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Authors’ Picks: The Creators of Squishy Taylor Tell Us About Their Favourite Kids’ Books

‘They’re such a great model for how child heroes can create their own amazing story-world…I definitely draw on that when I’m writing Squishy.’

‘The love and wit that fills her stories hits you right in the chest. I’m glad I found these.’

Ben WoodAilsa WildAilsa Wild and Ben Wood are the very talented creators of the Squishy Taylor series (read our review of the series here).

Wild is a circus and theatre performer as well as an author, and runs workshops on writing and illustration for kids. Wood has illustrated a dozen books and, when not working in his studio, visits schools to teach students about the world of publishing, character design, and the joys of creating stories.

We asked them to tell us about some of their favourite children’s books and the creators who inspire them (click on the titles or cover images below for more information about each book):

BRK: Please tell us about a children’s author whose work particularly inspires you.

Ailsa Wild: I love Sally Rippin, she’s dealing with important issues like sexism, honesty and loyalty, but with such a light touch and in such accessible language. I think she’s done a fabulous job. Her novel Angel Creek is set down by the Merri Creek near where I live, it’s a lovely, magical slightly dark story which deals with belonging and responsibility for the environment in her classic, delicate way.

Ben Wood: Tove Jansson’s Moomintroll books are incredible. I love fantasy, but strangely only discovered these a couple of years ago. The love and wit that fills her stories hits you right in the chest. I’m glad I found these as an adult.

BRK: What are some of your favourite book series for kids?

Ivy and BeanAilsa Wild: For a younger audience, Annie Barrows’ Ivy and Bean books are fabulous. I gave one to my niece and then my sister had to go out and buy the rest. The Henrietta series by Martine Murray are a gorgeous, rollicking, whimsical, literary ride.

Ben Wood: Judith Rossell’s Withering By Sea is superb. She’s created a world that is rich with detail, fantasy and mystery. I’m addicted and ready for the sequel please!

I also recently read The Last Kids on Earth, by Max Brallier, and illustrated by Melbourne’s Douglas Holgate. It’s about some school kids who’ve survived a monster apocalypse. They battle zombies and monsters all over town. It is really funny! Doug has filled the novel with illustrations that compliment and push the story further. Easy to read, and fun!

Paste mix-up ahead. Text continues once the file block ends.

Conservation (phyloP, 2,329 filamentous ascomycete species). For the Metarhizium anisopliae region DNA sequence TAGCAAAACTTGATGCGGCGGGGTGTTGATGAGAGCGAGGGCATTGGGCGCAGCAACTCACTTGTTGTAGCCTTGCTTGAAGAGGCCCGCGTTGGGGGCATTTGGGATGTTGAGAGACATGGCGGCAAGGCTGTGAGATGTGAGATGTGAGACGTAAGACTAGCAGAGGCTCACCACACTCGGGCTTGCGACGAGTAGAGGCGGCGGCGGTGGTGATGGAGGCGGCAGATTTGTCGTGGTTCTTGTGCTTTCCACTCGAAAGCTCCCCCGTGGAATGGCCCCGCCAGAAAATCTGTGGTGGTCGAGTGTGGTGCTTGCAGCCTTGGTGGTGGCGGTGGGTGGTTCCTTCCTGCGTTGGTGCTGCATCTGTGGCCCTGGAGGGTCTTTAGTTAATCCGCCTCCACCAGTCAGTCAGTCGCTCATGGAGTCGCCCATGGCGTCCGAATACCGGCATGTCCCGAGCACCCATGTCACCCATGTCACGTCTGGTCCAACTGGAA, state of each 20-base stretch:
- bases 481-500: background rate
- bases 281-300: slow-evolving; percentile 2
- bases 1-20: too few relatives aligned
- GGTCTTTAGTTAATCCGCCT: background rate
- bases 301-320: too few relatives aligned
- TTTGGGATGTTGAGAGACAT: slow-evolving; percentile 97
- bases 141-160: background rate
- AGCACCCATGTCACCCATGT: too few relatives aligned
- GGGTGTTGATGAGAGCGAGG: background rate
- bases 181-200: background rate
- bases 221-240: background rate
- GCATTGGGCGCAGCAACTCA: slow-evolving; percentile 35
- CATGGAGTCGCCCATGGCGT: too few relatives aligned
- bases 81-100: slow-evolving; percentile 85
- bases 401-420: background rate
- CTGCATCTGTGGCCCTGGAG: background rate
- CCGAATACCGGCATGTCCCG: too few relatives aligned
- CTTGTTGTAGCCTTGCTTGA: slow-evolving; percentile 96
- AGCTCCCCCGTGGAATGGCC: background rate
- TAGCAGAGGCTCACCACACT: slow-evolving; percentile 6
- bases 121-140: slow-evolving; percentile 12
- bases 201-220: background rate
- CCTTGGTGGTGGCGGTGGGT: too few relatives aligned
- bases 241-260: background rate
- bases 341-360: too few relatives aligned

BRK: What about some individual (standalone) novels or picture books for kids?

Ailsa Wild: John Klassen’s This is Not My Hat is utterly brilliant, slightly creepy and a lesson in understanding that you can believe one thing, while it’s very obvious to everyone else that the opposite is true.

I just bought Imagine a City by Elise Hurst, which has illustrations I could spend hours over.

In terms of novels, I recently cried over The Four Seasons of Lucy Mackenzie by Kirsty Murray and and Penni Russon’s Only Ever Always is really like another universe.

Mr Huff coverBen Wood: Mr Huff by Anna Walker, because everyone has a huff visit at some point.

Noni the Pony, by Alison Lester, because Noni is the best!

The Big Adventure of a Little Line, by Serge Bloch, which will resonate with any creative person!

Go to Sleep, Jessie, by Libby Gleeson and Freya Blackwood – Freya creates silence through her use of space.

BRK: And finally, what books particularly influenced you as a child?

Ailsa Wild: I read the Narnia books and the Dark is Rising series over and over again as a child. I loved the magical adventures and how important the child heroes were in the story. I think that recognising the links to ancient myths and legends woven through these stories was a really important part of my literary growing-up.

Swallows and AmazonsThe other series I read on repeat was Swallows and Amazons. I just loved them. They’re such a great model for how child heroes can create their own amazing story-world, right bang in the middle of a real world. I definitely draw on that when I’m writing Squishy.

Ben Wood: As a kid, I loved There’s a Sea in my Bedroom by Margaret Wild and illustrated by Jane Tanner, My Grandma Lived in Gooligulch by Graeme Base and Adrift by Alan Baillie. [Adrift isn’t currently available in bookstores, but you could check your local library.]

As a teen, L.Frank Baum’s Wizard of Oz series – he wrote 14 in the series! And, Anne McCaffrey’s Chronicles of Pern (Dragonriders) series.

You might also be interested in our interview with Judith Rossell, author of Withering by Sea.

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